Sunday, April 22, 2007

'The Shipping News'

by Annie Proulx

Fiction. Copyright, 1993
Scribner paperback, 355 p.
WINNER of the Pulitzer Prize for Fiction 1994; WINNER of the National Book Award for Fiction 1993

(Book #13 for 2007; Book #3 for the TBR Challenge)
When Quoyle’s two-timing wife meets her just deserts, he retreats with his two daughters to his ancestral home on the starkly beautiful Newfoundland coast, where a rich cast of local characters and family members all play a part in Quoyle’s struggle to reclaim his life. As Quoyle confronts his private demons – and the unpredictable forces of nature and society – he begins to see the possibility of love without pain or misery.
I had a hard time getting used to her style of writing at first (also why I never made a note of any quotes as none seemed to stand out), but wanting to continue reading about Quoyle and all the others pulled me along. The only other book by Proulx I’ve read is Close Range: Wyoming Stories, but based on these two, she sure likes quirky offbeat characters and small towns. Set primarily in Newfoundland, the main character of the story is certainly Newfoundland itself with its harsh climate and the difficult lifestyle it demands. Due to that it was wonderfully atmospheric yet surprisingly humourous at times, in a dark humour sort of way. I’m glad I finally got around to reading it, thanks to the TBR Challenge. It was worth the read.

My Rating: 3.5/5

8 comments:

  1. I haven't read any of her stuff yet, but this one is in my TBR pile. Thanks for the review.

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  2. I've wanted to get 'round to this one since I read Close Range. Glad you liked it. I've heard a mixed bag of opinions, but I think I'll enjoy it.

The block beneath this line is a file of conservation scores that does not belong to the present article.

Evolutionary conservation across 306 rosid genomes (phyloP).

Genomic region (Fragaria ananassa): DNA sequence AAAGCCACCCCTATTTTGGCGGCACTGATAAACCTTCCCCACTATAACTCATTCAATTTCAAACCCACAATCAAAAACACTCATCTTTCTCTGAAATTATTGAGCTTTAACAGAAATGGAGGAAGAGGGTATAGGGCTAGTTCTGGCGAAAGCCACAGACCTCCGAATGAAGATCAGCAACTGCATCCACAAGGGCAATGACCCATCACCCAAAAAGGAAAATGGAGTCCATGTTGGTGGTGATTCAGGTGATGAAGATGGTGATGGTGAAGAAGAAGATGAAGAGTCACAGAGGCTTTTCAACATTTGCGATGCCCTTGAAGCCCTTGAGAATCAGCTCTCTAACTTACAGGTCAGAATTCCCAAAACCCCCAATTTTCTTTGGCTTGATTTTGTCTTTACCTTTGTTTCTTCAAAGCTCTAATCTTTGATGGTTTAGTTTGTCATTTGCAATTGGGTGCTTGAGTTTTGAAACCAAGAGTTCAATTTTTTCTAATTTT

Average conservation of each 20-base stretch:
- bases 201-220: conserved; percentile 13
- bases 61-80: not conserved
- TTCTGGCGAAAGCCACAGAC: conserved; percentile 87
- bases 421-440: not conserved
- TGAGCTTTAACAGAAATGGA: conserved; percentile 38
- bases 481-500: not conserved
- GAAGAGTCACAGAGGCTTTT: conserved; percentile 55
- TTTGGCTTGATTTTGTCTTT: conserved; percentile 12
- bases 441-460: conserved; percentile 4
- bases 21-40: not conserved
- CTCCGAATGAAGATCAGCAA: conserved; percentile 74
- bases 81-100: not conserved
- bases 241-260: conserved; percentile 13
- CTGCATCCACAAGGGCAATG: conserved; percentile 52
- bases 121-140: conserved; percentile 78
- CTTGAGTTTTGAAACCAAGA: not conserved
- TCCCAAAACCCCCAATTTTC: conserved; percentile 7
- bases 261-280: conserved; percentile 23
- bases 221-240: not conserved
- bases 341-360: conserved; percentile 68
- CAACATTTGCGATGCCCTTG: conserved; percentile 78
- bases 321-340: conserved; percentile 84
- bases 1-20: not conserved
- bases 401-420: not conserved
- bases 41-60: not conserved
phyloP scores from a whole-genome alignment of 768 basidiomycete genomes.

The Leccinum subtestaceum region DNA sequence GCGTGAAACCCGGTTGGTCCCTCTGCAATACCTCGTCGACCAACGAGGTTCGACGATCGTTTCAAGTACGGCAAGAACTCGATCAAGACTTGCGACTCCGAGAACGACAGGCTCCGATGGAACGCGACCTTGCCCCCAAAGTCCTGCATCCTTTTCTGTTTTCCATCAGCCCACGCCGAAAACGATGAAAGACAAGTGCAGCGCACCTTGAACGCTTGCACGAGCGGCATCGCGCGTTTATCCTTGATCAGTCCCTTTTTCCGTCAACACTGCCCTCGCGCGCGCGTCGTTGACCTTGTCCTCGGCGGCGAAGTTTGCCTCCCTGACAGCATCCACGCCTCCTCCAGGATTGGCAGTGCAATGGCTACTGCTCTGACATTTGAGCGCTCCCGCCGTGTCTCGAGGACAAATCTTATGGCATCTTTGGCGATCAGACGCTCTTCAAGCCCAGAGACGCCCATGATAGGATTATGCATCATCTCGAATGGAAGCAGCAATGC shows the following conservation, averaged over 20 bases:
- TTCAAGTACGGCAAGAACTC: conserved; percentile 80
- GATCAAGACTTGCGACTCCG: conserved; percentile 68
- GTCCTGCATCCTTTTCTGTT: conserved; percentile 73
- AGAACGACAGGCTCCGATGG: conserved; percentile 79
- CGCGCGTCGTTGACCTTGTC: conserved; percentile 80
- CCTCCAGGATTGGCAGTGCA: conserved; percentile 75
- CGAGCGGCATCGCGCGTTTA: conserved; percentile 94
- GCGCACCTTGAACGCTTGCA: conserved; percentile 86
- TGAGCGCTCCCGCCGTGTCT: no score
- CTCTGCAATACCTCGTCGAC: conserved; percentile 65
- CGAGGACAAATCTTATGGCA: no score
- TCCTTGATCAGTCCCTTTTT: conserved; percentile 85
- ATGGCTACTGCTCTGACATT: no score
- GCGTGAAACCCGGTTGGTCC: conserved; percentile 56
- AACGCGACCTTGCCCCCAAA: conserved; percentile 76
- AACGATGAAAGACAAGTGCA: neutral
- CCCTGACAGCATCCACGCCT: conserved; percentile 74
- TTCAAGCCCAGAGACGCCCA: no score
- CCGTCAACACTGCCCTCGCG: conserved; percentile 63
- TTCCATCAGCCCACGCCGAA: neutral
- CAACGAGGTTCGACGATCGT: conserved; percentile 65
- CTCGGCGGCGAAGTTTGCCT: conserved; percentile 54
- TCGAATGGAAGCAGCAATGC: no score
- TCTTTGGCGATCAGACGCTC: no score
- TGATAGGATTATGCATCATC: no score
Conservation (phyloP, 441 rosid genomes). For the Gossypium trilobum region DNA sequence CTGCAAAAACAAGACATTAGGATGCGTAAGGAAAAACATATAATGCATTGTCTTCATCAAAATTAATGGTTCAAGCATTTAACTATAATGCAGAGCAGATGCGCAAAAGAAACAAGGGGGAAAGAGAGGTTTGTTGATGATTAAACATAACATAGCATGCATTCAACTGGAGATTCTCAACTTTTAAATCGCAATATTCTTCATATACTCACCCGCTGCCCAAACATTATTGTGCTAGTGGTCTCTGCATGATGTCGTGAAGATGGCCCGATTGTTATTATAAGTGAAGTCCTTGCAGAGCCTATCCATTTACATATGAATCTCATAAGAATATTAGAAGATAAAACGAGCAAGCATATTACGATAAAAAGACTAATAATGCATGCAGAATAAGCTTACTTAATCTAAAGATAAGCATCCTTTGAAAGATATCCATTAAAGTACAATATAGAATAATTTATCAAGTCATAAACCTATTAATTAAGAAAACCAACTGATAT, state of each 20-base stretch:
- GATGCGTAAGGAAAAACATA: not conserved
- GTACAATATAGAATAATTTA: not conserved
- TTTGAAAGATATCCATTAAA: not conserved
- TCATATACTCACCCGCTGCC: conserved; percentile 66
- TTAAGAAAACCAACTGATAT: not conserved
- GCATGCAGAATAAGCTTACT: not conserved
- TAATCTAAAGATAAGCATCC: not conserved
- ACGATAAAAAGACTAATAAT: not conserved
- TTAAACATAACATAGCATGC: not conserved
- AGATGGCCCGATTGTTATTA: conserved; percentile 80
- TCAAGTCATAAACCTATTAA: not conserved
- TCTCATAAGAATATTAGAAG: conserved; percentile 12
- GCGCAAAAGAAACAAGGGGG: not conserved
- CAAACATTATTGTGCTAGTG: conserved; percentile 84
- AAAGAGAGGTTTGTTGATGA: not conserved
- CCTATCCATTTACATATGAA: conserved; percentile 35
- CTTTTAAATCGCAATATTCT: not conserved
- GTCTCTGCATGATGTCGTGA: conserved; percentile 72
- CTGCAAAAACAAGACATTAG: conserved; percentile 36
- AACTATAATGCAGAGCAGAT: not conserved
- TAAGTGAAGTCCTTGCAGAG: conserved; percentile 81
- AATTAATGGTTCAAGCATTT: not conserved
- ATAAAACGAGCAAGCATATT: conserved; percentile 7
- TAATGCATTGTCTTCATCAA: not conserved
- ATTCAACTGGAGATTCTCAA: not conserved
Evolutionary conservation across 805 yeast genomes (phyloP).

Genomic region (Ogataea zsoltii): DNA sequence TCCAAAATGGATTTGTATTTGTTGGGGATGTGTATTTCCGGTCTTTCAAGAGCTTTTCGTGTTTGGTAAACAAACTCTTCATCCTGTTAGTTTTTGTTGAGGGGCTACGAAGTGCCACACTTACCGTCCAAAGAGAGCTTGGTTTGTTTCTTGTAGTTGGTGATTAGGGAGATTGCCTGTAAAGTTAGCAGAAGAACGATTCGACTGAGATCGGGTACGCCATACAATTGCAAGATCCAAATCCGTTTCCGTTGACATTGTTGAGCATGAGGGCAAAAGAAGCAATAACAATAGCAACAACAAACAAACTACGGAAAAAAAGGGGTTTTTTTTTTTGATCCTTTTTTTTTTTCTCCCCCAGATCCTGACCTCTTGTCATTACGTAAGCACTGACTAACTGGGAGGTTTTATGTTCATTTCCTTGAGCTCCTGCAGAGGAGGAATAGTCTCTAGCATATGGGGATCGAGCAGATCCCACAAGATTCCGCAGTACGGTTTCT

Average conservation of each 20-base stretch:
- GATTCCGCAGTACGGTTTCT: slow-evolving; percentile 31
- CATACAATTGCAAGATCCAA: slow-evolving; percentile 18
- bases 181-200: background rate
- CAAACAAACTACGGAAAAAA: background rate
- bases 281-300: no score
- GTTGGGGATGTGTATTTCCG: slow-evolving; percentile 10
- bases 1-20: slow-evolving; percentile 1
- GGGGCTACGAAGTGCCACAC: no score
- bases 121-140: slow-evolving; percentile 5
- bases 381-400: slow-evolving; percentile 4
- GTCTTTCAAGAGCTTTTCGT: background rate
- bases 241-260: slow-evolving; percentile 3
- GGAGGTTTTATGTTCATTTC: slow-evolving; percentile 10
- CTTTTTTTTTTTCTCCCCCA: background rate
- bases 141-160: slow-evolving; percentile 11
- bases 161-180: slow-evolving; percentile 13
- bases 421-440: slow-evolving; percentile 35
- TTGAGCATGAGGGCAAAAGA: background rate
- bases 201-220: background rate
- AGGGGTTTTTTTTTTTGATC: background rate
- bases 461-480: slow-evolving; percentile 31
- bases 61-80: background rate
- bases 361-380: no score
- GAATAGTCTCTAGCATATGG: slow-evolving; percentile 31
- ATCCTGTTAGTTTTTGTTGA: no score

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  3. I tried to read this several years ago, but couldn't get past her style and gave up rather quickly. Then, only just recently, I watched the film and thoroughly enjoyed it. Maybe now I can make it through the novel.

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  4. Kookiejar,
    I'm not crazy about her writing style, but I did enjoy the story. I've got a couple more here by her that I'll get to someday.

    Andi,
    I liked it better than Close Range. I did really enjoy the Newfoundland setting.

    Les,
    I just finally watched the film and enjoyed it too. I think it captured the main atmosphere of the book so maybe you'll have better luck if you try again.

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  5. The plot of this book sounded interesting to me, but like some other commenters have said, I couldn't get past the writing style. I gave up after a few chapters. I think I might like it more as a movie. (It's not often that I say that!)

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  6. Mercy's Maid,
    Thanks for stopping by. I'd definitely recommend the movie. I'm glad I read it but I agree that her writing style takes some getting used to.

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  7. Being a Newfie myself, I'm biased, but I loved this book. And the movie is a worthy adaptation, so if you can't get past the writing style (I don't remember it bothering me, but I've seen that comment a lot), then the film is a good substitute. Have to say though, that I don't have any interest in reading any of her other stuff.

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  8. Lesley,
    I didn't realize you were a Newfie, or else I forgot (also highly probably). I've never been but after reading the book and seeing the film, I'd love to visit.
    I have a couple more of her books in my stacks that I got very very cheaply so someday I'll try again.

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